Beyond the Pale
After an Israeli air strike in Rafah, southern Gaza. Photograph: Said Khatib/AFP/Getty Images
photo from The Guardian
"I learnt all the words and broke them up
To make a single word: Homeland"
I Come From There by Mahmoud Darwish___________________________________________________________________________
The world is broken into pieces. Is there a language to bring the pieces back together and make the world whole?
Diplomacy and politics do not appear to contain this language.
Could world football provide the language in which this broken Babel of voices struggles somehow to speak?
From Spanish Football & Sports:
FEDERIC KANOUTE: BEST KEEP POLITICS OUT OF SPORT - A THOUGHT
scoring the 2º goal in Sevilla FC 2-1 victory over Deportivo in the
1ºleg of the SPANISH CUP ( image below).
We are all terrified & concerned as human beings of what is occurring
in Palestina, & we pray daily for a stop to the military activities so that the
Palestinian people can stop suffering. It´s a complex affair, it is not black
& white at all, Kanoute has a democratic right -plus as a Muslim- to
express his feelings.
However, just for reflexion, SFS feels it is best not to mix politics with
sport. The latter is already emotionally charged as to have another
emotional element get mixed in. Sports is meant to united, while politics
by its nature disunites as there is always a loser.
Althought Kanoute´s action is human, a sign of solidarity & a right, it´s
best be kept off the field. Its the ethical thing to do: neutrality in Sports
The above comment from a blog post suggests that Frederic Kanoute's gesture of displaying a "political" message in removing his shirt after scoring a goal for Sevilla--on January 7 at home to Deportiva La Coruna in the Copa del Rey--was inappropriate: "not the ethical thing to do," as the poster, one STRIKER, puts it.
What do you think?
Was Kanoute out of line? Or was he taking a useful step in attempting to find a language in which to communicate collectively held thoughts and feelings otherwise either inexpressible or effectively proscribed in the "authorized" world media language outlets?
Was his a legitimate attempt to begin through the communication of an intelligible sign to put the pieces back together and make the world whole--or merely, as STRIKER has implied and others have more specifically suggested, a further explosive fracturing device, aggravating rather than healing, separating rather than bringing together? And even, in the worse case, perhaps indeed also a naive and distracting sideshow somehow compromising the sacred "neutrality of sports"?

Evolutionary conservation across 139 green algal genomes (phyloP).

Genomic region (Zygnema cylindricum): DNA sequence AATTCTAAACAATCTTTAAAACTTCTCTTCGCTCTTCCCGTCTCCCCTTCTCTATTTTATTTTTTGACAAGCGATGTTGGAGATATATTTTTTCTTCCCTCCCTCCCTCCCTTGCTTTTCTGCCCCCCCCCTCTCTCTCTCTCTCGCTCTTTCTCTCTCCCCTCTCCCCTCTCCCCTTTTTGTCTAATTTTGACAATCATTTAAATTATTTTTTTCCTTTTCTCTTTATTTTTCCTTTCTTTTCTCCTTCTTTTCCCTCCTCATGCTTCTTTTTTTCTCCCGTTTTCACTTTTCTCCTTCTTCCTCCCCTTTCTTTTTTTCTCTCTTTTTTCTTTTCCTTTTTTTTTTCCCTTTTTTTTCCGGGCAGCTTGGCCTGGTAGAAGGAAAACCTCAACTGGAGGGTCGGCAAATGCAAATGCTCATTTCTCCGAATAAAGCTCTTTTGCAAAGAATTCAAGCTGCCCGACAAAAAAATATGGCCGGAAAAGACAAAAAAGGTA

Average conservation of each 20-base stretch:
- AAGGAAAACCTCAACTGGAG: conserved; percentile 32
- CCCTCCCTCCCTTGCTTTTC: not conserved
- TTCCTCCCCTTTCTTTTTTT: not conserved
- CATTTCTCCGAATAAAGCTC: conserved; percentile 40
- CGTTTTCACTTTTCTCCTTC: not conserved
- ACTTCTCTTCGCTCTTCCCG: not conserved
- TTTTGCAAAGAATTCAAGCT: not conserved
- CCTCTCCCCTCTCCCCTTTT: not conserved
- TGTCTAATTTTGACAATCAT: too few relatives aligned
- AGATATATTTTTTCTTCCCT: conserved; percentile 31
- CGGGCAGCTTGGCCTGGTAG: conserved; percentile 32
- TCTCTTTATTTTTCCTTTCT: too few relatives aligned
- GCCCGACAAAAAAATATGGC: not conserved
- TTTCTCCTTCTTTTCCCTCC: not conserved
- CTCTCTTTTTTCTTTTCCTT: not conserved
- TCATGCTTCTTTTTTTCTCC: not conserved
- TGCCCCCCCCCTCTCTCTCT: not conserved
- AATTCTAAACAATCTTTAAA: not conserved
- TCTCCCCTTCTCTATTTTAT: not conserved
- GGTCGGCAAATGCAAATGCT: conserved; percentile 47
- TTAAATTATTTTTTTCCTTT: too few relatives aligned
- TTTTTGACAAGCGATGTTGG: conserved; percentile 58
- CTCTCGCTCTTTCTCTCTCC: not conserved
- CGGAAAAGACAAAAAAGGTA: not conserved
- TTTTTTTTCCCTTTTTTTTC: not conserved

Beyond the Pale would be curious to know what Pseuds readers think about this.
In order to reach a semi-informed position from which to consider the question, please consider the following video evidence, comprised of ten minutes or so of clips of the event as reported in various You Tube postings--this is the important evidence--followed by another ten minutes or so of clips from the same source, documenting highlights of the player's career with Sevilla and before that with Tottenham (while entertaining in themselves, these latter clips relate to the question at hand only insofar as they establish Kanoute's footballing fame, and thus viewing them might be thought of as optional if you're a football fan and thus familiar with this well-known player's career already--or if you don't think demonstrations of his skills to be relevant in any case).
The video evidence
Frederic Kanoute scores for Sevilla vs. Deportivo La Coruna (2-1) in the Copa del Rey 07.01.09 (Spanish match broadcast--Kanoute goal only.)(1:17)
Frederic Kanoute with Gaza (still photos/music)(Historical framing)(0:58)
Footballer Frederic Kanoute showing his support for Gaza (Algeria channel news story, with historical context.)(1:27)
Frederic Kanoute the greatest football player in the world (Frederic Kanoute celebrates with Luis Fabiano.)(0:17)
Sevilla vs Deportivo La Coruna 2-1 (Ahistorical view: Spanish broadcast match highlights, all goals: Luis Fabiano scores on a free kick for Sevilla's first; then Jesus Navas crosses to Diego Capel, who heads down past Diego Colotto to Kanoute, who scores Sevilla's second and celebrates with Luis Fabiano, showing his "Palestina" shirt; finally Omar Bravo pulls one back for La Coruna.)(2:49)
Three nights later, on January 10, Sevilla travels to La Coruna to again face Deportivo, this time in Jornada 18 of the La Liga season. An unrepentant Freddy Kanoute appears as a second half substitute, and in 33 minutes produces two fine goals on wonderful crosses--the first to Luis Fabiano, the second to Renato--to lead Sevilla to a 3-1 victory. Spanish broadcast match highlights.(3:06)
Frederic Kanoute Tribute--a "Frederic Kanoute complication" (sic) compiling Kanoute goals for Sevilla, to '08. (Apolitical)(6:33)
Kanoute: Thunder! (Compilation: Freddy Kanoute with Tottenham, to '07)(4:53)
The question then would be: having viewed this evidence, fellow Pseuds, do you agree with the conclusion reached by STRIKER (above)?